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Adjusting to new population realities in health, retirement
While the nation waited for today's Supreme Court ruling on the Affordable Care Act -- even the administration has referred to it as "Obamacare" on occasion -- a report from the Census Bureau points up the broader issue of how fewer and fewer workers will be asked to take care of more and more aged and disabled people.
According to the bureau's International Data Base, Europe became the first major world region where there were more people older than 65 than younger than 15.
Thanks to declining birth rates and increasing life expectancy, North America, Asia, Latin America and Oceania (which includes Australia and New Zealand) will be in the same boat by 2050. Even more ominously, China is projected to move from having nearly twice as many people in the younger age group than in the older one in 2012, to just the opposite situation by midcentury, according to the Census Bureau.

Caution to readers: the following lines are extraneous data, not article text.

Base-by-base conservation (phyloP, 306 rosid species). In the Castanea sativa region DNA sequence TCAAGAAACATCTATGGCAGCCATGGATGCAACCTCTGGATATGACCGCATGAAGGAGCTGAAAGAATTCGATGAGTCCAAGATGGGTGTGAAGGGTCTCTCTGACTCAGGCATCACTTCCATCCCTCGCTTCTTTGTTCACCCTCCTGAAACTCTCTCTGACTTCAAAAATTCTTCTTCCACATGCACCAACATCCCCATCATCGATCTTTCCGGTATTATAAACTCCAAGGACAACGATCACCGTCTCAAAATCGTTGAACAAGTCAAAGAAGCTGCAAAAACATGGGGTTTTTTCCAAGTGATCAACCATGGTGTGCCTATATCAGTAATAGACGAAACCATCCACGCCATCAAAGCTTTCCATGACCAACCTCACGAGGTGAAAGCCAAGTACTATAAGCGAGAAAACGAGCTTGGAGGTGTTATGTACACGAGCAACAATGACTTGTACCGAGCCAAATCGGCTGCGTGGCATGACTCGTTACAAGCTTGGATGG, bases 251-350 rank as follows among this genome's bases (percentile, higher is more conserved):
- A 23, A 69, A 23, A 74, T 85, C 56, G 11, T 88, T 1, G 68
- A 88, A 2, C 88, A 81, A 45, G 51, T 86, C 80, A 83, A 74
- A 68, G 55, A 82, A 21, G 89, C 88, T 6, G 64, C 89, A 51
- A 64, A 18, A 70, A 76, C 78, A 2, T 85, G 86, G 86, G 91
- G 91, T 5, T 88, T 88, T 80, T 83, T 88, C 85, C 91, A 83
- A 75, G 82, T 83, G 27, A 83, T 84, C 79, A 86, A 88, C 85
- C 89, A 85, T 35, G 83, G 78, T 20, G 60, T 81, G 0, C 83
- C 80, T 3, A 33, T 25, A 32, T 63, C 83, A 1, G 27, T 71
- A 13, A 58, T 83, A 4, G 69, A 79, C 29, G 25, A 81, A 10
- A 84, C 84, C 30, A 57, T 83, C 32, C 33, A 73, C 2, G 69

Between now and 2050, the percentage of population 65 and older will more than double, from 8 percent today to nearly 17 percent in 2050, carrying with it the mix of communicable and noncommunicable disease patterns in population, health care burden, pension systems and economic factors such as savings and consumption patterns.
Only Africa will continue to have populations younger than 15 that are much larger than those 65 and older -- although that continent will shift toward the older as well.
The United States, like the rest of the world, will have to adjust its commitment and expectations to fit reality when it comes to providing health care and retirement benefits now and in the future.